Lagos Assembly To Pass Law Criminalising Street Begging Says Speaker

The Lagos State House of Assembly is considering passing a law to regulate alms begging in the state. Speaker Mudashiru Obasa mentioned this during an interview at the launch of the Ibile Muslim Community Zakat and Sadaqah Foundation in Lagos, which was sponsored by Lotus Bank. The foundation aims to empower less privileged Muslims and alleviate poverty by promoting Zakat, Sadaqah, and Waqf.

Obasa emphasized the need for such legislation to enable the state government and foundations like the Ibile Muslim Community Zakat and Sadaqah Foundation to regulate aid soliciting effectively.

The proposed law would ensure that donations reach the needy without them having to beg on the streets, addressing the increasing number of beggars in Lagos.

“We are looking at how we can manage such situations to stop beggars from parading the streets of Lagos begging for alms.

“Following such legislation, anyone caught begging on the streets or aiding such, particularly among children, would also be sanctioned according to the law,” Mr Obasa said.

Speaking on the foundation’s launch, Mr Obasa highlighted the benefits of Zakat, which helps both payers and beneficiaries by eradicating poverty.

“It is important for anyone blessed by God to reach out to the less privileged.

“This should start from the immediate family and extend to every other member of society.

“The essence is to make everyone equal, or at least to move people from poverty and make them feel comfortable,” he added.

Sheikh Sulayman Nolla, chairman of the board of trustees for the Ibile Muslim Community Zakat and Sadaqah Foundation, emphasised the foundation’s goal of unifying all Muslims in Lagos.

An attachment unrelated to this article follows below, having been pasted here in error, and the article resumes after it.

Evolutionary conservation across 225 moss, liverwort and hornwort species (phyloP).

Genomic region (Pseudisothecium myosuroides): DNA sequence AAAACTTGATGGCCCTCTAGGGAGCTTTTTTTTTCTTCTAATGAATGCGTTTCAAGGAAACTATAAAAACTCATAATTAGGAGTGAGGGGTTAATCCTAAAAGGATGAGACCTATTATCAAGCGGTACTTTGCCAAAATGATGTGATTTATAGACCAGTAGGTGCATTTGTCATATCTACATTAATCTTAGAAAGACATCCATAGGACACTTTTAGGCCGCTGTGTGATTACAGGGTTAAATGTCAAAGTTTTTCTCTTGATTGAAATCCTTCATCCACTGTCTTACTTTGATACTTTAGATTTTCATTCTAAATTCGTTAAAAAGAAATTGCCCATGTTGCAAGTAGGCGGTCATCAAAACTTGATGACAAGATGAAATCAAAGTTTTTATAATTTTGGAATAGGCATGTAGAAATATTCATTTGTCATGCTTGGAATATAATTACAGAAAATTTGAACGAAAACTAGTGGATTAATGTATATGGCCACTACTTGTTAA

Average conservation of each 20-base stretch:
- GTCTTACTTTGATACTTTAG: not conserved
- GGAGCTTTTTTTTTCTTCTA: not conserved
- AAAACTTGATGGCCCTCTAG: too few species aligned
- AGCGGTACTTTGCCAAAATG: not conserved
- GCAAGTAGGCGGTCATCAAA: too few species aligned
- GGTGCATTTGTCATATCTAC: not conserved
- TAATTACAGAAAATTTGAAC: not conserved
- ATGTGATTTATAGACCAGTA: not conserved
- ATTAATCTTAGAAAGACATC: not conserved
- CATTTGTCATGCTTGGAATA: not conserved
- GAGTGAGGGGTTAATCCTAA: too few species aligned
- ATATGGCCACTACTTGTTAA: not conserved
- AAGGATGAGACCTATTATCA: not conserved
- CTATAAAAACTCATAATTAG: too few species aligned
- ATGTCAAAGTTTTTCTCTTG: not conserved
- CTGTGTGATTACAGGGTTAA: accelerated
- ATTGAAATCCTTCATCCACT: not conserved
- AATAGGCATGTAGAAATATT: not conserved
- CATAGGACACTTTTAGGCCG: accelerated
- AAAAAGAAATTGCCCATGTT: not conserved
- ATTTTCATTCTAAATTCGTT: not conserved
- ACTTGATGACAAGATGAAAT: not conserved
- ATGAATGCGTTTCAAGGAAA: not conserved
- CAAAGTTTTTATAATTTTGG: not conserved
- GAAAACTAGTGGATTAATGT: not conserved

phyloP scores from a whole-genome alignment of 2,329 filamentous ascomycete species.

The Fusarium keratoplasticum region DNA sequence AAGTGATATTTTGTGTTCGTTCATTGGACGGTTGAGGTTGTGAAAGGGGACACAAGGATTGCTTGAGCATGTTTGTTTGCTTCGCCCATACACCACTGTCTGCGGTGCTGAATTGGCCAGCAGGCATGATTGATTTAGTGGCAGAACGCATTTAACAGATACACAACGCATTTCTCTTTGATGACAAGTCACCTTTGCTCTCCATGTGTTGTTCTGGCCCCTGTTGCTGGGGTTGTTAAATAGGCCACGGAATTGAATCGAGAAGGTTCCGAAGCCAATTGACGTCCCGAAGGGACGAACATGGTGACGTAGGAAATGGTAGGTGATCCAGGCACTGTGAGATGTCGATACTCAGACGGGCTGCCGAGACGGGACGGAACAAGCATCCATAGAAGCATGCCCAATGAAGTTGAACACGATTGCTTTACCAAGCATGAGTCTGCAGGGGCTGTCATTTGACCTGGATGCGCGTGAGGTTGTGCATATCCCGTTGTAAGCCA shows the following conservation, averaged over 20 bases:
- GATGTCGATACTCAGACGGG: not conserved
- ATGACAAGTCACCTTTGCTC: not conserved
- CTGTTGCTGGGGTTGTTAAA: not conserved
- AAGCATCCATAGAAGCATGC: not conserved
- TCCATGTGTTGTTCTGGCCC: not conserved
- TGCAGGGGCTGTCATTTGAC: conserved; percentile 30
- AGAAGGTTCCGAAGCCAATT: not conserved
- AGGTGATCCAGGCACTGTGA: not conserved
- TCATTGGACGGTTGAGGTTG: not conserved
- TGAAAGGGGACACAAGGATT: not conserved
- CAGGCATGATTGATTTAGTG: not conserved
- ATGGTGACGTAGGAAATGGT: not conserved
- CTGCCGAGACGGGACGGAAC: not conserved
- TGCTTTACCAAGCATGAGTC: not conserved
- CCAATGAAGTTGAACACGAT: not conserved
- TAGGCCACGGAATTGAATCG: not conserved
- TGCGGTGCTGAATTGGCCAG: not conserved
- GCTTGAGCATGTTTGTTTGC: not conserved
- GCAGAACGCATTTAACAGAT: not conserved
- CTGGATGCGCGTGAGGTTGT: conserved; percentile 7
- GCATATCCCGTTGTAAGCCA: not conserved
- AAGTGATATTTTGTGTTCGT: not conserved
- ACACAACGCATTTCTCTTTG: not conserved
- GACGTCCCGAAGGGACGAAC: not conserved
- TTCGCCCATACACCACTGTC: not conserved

Mr Nolla, also the grand chief imam of Lagos, noted that the foundation serves all, regardless of religious background, and aims to bridge the gap between the rich and the poor by pooling resources.

Kafilat Araoye, managing director of Lotus Bank, stated that the bank is supporting the foundation financially, technically, and administratively, ensuring adherence to Sharia and Islamic finance principles.

Mr Araoye stressed the need for permanent solutions to poverty rather than temporary palliatives, given the country’s current economic realities.

Zakat is the third pillar of Islam, requiring eligible Muslims to donate a portion of their wealth annually to aid the poor.

It is typically 2.5 per cent of a Muslim’s total savings and wealth above a minimum amount, or “nisab,” each lunar year.

Sadaqah is a voluntary charitable act, while Waqf is an Islamic endowment of property for charitable or religious purposes.